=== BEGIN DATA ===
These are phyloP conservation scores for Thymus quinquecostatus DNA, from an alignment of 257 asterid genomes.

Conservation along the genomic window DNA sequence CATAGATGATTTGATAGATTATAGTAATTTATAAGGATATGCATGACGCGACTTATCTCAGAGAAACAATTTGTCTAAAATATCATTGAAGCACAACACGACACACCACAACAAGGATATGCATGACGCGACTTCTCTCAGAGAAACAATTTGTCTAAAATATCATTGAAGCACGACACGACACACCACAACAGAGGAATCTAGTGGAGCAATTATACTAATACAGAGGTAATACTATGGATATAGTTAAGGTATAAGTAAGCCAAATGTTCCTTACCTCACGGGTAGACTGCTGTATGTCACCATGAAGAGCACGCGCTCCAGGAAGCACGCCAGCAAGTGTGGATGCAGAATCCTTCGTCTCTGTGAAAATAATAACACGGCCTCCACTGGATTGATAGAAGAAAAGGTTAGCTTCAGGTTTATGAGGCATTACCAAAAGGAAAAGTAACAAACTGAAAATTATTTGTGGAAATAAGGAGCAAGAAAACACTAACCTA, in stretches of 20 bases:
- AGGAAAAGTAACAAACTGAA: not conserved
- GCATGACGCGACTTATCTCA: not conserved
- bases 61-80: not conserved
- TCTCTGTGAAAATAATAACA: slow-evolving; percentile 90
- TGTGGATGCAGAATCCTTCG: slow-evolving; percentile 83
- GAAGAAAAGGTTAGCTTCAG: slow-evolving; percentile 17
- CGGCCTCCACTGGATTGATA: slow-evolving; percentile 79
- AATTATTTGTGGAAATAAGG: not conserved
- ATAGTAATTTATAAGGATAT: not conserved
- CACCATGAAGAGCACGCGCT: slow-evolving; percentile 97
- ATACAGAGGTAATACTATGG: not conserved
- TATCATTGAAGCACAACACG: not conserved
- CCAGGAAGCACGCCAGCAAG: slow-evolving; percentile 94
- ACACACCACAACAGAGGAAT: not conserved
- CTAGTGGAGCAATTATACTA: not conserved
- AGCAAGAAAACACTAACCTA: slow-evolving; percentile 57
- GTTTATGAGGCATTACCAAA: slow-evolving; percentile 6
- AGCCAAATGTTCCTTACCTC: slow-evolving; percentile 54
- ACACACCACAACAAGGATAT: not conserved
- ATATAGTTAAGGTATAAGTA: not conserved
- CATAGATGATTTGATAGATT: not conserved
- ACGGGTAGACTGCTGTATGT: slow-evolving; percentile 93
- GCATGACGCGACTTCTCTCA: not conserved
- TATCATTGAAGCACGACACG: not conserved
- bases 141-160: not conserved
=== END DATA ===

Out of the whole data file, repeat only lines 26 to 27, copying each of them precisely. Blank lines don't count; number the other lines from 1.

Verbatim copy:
- TATCATTGAAGCACGACACG: not conserved
- bases 141-160: not conserved